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Goitrogens are substances that suppress the function of the thyroid gland by interfering with iodine uptake, which can, as a result, cause an enlargement of the thyroid, i.e., a goiter.

Goitrogenic drugs and chemicals[edit]

Chemicals that have been shown to have goitrogenic effects include:

Goitrogenic foods[edit]

Certain raw foods (cooking partially inactivates the goitrogens, except in the cases of soy and millet[6]) have been identified as lightly goitrogenic. These foods include:

Thyroid hyperplasia has been demonstrated in mice:[9]

Despite being generally a stimulant, caffeine acts on thyroid function as a suppressant.[citation needed] Indeed some studies on rats suggest that excess caffeine in conjunction with a lack of iodine may promote the formation of thyroid cancers.[10]

Foods stimulating thyroid tissue[edit]

Some foods and drinks have an opposite effect on the thyroid gland; that is, they stimulate thyroid function rather than suppressing it, examples being avocado and saturated fat.[citation needed]

See also[edit]


  1. ^ Takizawa T, Imai T, Ueda M, Onodera H, Hirose M (2006). "Comparison of enhancing effects of different goitrogen treatments in combination with beta-estradiol-3-benzoate for establishing a rat two-stage thyroid carcinogenesis model to detect modifying effects of estrogenic compounds". Cancer Sci. 97 (1): 25–31. doi:10.1111/j.1349-7006.2005.00132.x. PMID 16367917. 
  2. ^ Verhoeven DT, Verhagen H, Goldbohm RA, van den Brandt PA, van Poppel G (February 1997). "A review of mechanisms underlying anticarcinogenicity by brassica vegetables". Chem. Biol. Interact. 103 (2): 79–129. doi:10.1016/S0009-2797(96)03745-3. PMID 9055870.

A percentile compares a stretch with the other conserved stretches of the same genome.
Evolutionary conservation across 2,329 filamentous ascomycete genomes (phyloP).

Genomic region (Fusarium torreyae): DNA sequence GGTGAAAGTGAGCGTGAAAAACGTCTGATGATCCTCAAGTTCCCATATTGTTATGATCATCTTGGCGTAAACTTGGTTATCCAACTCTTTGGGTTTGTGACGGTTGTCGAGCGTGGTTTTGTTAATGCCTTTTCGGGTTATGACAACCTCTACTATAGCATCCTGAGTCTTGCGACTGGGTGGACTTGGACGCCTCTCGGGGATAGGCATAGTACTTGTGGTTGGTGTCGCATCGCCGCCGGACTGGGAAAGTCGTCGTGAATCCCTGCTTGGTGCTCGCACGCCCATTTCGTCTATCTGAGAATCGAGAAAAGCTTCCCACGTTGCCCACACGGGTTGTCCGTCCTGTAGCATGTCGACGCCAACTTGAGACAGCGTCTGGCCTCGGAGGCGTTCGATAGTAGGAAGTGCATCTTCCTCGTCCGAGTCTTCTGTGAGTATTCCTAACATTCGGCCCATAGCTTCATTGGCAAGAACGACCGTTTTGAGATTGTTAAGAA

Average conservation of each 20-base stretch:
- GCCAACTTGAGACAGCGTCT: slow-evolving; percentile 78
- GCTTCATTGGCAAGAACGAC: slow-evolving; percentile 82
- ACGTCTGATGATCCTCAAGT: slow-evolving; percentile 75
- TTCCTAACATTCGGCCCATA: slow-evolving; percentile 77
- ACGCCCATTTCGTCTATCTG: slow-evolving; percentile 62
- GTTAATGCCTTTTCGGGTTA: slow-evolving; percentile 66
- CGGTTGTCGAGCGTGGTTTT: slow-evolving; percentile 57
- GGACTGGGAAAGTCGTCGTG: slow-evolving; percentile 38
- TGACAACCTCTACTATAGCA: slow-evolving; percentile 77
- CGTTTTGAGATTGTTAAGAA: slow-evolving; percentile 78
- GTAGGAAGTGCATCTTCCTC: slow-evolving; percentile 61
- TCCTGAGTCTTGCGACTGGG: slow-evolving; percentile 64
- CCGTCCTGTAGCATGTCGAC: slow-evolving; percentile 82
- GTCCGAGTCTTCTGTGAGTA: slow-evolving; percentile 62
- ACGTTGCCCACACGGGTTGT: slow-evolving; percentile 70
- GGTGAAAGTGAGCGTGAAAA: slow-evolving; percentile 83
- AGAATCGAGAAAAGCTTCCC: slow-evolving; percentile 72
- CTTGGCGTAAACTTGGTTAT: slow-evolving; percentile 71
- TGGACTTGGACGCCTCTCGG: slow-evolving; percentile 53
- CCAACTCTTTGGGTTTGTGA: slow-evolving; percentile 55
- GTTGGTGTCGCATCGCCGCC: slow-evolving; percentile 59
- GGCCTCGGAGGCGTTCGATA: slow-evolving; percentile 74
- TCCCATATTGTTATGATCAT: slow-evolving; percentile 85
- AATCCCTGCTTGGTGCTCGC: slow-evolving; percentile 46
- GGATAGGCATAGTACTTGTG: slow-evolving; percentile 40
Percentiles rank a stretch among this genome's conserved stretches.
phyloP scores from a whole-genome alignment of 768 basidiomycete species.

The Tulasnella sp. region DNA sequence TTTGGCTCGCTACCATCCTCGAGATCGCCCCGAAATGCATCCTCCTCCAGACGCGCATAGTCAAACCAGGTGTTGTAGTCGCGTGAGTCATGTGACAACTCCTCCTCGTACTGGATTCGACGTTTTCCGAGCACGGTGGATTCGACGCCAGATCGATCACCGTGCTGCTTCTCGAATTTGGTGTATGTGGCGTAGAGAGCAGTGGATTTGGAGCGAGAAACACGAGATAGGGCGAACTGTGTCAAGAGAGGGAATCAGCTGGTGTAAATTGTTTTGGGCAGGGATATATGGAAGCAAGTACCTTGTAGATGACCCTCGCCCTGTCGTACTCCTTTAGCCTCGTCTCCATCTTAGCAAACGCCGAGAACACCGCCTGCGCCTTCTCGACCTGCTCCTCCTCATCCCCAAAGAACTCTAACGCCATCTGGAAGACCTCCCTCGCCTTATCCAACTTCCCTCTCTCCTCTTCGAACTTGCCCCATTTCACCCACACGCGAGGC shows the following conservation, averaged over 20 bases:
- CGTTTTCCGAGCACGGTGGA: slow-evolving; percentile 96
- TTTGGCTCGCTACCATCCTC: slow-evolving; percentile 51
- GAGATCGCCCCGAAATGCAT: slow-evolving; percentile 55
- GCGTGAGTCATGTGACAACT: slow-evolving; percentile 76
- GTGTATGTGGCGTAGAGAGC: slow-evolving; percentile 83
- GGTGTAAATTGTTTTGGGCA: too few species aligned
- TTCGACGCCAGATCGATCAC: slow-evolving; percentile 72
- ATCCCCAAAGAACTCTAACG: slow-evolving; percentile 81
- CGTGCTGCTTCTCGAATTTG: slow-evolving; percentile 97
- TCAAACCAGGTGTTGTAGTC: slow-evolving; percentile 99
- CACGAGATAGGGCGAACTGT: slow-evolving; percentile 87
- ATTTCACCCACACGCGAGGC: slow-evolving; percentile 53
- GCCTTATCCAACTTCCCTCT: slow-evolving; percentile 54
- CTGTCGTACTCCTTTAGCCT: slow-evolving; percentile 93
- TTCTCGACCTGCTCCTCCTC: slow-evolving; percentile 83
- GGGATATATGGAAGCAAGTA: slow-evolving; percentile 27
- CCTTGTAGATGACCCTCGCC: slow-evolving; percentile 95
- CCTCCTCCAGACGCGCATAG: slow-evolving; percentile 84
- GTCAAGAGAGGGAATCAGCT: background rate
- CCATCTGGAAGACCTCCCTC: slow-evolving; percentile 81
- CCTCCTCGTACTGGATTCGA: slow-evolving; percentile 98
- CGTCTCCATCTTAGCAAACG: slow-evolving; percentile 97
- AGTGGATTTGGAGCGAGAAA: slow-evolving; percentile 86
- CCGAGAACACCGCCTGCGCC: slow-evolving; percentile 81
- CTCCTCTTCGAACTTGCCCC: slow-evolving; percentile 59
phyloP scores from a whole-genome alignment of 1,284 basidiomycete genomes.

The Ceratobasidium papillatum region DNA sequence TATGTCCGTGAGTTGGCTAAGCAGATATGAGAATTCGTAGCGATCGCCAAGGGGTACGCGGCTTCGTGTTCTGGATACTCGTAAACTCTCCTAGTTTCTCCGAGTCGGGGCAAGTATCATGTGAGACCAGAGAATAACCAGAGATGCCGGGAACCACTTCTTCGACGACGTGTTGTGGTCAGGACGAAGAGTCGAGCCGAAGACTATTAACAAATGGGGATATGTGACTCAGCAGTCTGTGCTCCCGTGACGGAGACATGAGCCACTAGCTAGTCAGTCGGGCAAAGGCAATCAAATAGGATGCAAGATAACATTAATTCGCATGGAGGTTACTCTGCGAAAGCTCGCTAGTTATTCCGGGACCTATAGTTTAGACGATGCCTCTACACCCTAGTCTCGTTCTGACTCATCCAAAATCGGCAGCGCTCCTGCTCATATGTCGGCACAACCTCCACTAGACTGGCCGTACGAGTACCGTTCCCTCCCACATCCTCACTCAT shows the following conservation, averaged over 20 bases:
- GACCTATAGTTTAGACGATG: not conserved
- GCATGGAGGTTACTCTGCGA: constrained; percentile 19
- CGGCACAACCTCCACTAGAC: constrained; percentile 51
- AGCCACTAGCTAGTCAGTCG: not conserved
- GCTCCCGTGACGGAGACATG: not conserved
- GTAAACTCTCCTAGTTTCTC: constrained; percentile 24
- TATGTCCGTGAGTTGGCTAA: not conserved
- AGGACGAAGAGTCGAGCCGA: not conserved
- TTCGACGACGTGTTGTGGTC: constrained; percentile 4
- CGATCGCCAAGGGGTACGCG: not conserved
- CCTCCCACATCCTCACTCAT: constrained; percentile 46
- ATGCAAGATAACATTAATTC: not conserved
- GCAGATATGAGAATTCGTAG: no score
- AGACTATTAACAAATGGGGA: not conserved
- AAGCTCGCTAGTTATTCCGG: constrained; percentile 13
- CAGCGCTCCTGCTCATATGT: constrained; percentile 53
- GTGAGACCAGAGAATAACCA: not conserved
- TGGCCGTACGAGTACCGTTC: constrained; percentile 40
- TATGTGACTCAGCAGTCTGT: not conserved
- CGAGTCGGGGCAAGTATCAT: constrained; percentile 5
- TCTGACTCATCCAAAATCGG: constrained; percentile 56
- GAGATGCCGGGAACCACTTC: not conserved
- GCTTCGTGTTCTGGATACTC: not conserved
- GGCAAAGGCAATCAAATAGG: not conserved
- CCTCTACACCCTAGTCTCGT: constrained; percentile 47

3. ^ Vanderpas J (2006). "Nutritional epidemiology and thyroid hormone metabolism". Annu. Rev. Nutr. 26: 293–322. doi:10.1146/annurev.nutr.26.010506.103810. PMID 16704348. 
  4. ^ Akindahunsi AA, Grissom FE, Adewusi SR, Afolabi OA, Torimiro SE, Oke OL (1998). "Parameters of thyroid function in the endemic goitre of Akungba and Oke-Agbe villages of Akoko area of southwestern Nigeria". African journal of medicine and medical sciences 27 (3-4): 239–42. PMID 10497657. 
  5. ^ a b http://ehp03.niehs.nih.gov/article/fetchArticle.action?articleURI=info:doi/10.1289/ehp.02110927
  6. ^ http://www.cholesterol-and-health.com/Goitrogen-Special-Report.html
  7. ^ Doerge DR, Sheehan DM (June 2002). "Goitrogenic and estrogenic activity of soy isoflavones". Environ. Health Perspect. 110 Suppl 3: 349–53. PMC 1241182. PMID 12060828. 
  8. ^ Mitchell, Richard Sheppard; Kumar, Vinay; Abbas, Abul K.; Fausto, Nelson. Robbins Basic Pathology. Philadelphia: Saunders. ISBN 1-4160-2973-7.  8th edition.
  9. ^ National Toxicology, Program (2001). "Toxicology and carcinogenesis studies of coconut oil acid diethanolamine condensate (CAS No. 68603-42-9) in F344/N rats and B6C3F1 mice (dermal studies)". National Toxicology Program technical report series 479: 5–226. PMID 12571684. 
  10. ^ Son HY, Nishikawa A, Kanki K, et al. (2003). "Synergistic interaction between excess caffeine and deficient iodine on the promotion of thyroid carcinogenesis in rats pretreated with N-bis(2-hydroxypropyl)nitrosamine". Cancer Sci. 94 (4): 334–7. doi:10.1111/j.1349-7006.2003.tb01442.x. PMID 12824900. 

External links[edit]